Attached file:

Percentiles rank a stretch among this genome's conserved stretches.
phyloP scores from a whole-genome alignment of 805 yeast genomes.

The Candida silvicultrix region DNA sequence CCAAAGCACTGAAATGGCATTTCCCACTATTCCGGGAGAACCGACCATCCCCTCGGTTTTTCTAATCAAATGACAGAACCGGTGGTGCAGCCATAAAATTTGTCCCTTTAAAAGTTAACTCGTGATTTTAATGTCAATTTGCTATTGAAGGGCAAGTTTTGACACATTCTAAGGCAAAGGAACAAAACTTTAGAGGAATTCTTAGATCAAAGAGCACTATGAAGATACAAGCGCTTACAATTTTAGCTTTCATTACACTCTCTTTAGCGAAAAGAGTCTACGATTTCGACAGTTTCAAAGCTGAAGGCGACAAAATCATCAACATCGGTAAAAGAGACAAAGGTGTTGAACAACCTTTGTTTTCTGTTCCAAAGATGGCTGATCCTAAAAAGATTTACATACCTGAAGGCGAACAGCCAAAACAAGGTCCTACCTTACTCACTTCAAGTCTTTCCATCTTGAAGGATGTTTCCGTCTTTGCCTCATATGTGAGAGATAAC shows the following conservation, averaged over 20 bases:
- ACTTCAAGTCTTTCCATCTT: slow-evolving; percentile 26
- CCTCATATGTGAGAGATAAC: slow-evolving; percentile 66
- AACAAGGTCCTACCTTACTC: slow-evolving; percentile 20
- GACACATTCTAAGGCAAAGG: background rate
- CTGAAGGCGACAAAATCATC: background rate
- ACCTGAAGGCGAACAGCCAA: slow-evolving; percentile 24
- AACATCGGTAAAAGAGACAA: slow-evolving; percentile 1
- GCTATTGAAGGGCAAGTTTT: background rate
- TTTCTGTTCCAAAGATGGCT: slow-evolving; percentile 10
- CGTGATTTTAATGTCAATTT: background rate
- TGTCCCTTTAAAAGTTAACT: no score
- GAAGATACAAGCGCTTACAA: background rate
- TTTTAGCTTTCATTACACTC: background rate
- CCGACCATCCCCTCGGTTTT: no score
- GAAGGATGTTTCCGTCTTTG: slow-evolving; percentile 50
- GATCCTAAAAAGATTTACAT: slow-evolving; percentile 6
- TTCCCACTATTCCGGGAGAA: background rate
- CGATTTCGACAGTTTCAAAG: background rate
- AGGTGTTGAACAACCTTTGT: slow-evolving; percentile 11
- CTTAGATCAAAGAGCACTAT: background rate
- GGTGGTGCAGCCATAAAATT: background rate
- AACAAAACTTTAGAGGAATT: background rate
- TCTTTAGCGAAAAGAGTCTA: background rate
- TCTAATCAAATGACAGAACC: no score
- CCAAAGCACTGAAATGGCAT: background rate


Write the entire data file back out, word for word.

Percentiles rank a stretch among this genome's conserved stretches.
phyloP scores from a whole-genome alignment of 805 yeast genomes.

The Candida silvicultrix region DNA sequence CCAAAGCACTGAAATGGCATTTCCCACTATTCCGGGAGAACCGACCATCCCCTCGGTTTTTCTAATCAAATGACAGAACCGGTGGTGCAGCCATAAAATTTGTCCCTTTAAAAGTTAACTCGTGATTTTAATGTCAATTTGCTATTGAAGGGCAAGTTTTGACACATTCTAAGGCAAAGGAACAAAACTTTAGAGGAATTCTTAGATCAAAGAGCACTATGAAGATACAAGCGCTTACAATTTTAGCTTTCATTACACTCTCTTTAGCGAAAAGAGTCTACGATTTCGACAGTTTCAAAGCTGAAGGCGACAAAATCATCAACATCGGTAAAAGAGACAAAGGTGTTGAACAACCTTTGTTTTCTGTTCCAAAGATGGCTGATCCTAAAAAGATTTACATACCTGAAGGCGAACAGCCAAAACAAGGTCCTACCTTACTCACTTCAAGTCTTTCCATCTTGAAGGATGTTTCCGTCTTTGCCTCATATGTGAGAGATAAC shows the following conservation, averaged over 20 bases:
- ACTTCAAGTCTTTCCATCTT: slow-evolving; percentile 26
- CCTCATATGTGAGAGATAAC: slow-evolving; percentile 66
- AACAAGGTCCTACCTTACTC: slow-evolving; percentile 20
- GACACATTCTAAGGCAAAGG: background rate
- CTGAAGGCGACAAAATCATC: background rate
- ACCTGAAGGCGAACAGCCAA: slow-evolving; percentile 24
- AACATCGGTAAAAGAGACAA: slow-evolving; percentile 1
- GCTATTGAAGGGCAAGTTTT: background rate
- TTTCTGTTCCAAAGATGGCT: slow-evolving; percentile 10
- CGTGATTTTAATGTCAATTT: background rate
- TGTCCCTTTAAAAGTTAACT: no score
- GAAGATACAAGCGCTTACAA: background rate
- TTTTAGCTTTCATTACACTC: background rate
- CCGACCATCCCCTCGGTTTT: no score
- GAAGGATGTTTCCGTCTTTG: slow-evolving; percentile 50
- GATCCTAAAAAGATTTACAT: slow-evolving; percentile 6
- TTCCCACTATTCCGGGAGAA: background rate
- CGATTTCGACAGTTTCAAAG: background rate
- AGGTGTTGAACAACCTTTGT: slow-evolving; percentile 11
- CTTAGATCAAAGAGCACTAT: background rate
- GGTGGTGCAGCCATAAAATT: background rate
- AACAAAACTTTAGAGGAATT: background rate
- TCTTTAGCGAAAAGAGTCTA: background rate
- TCTAATCAAATGACAGAACC: no score
- CCAAAGCACTGAAATGGCAT: background rate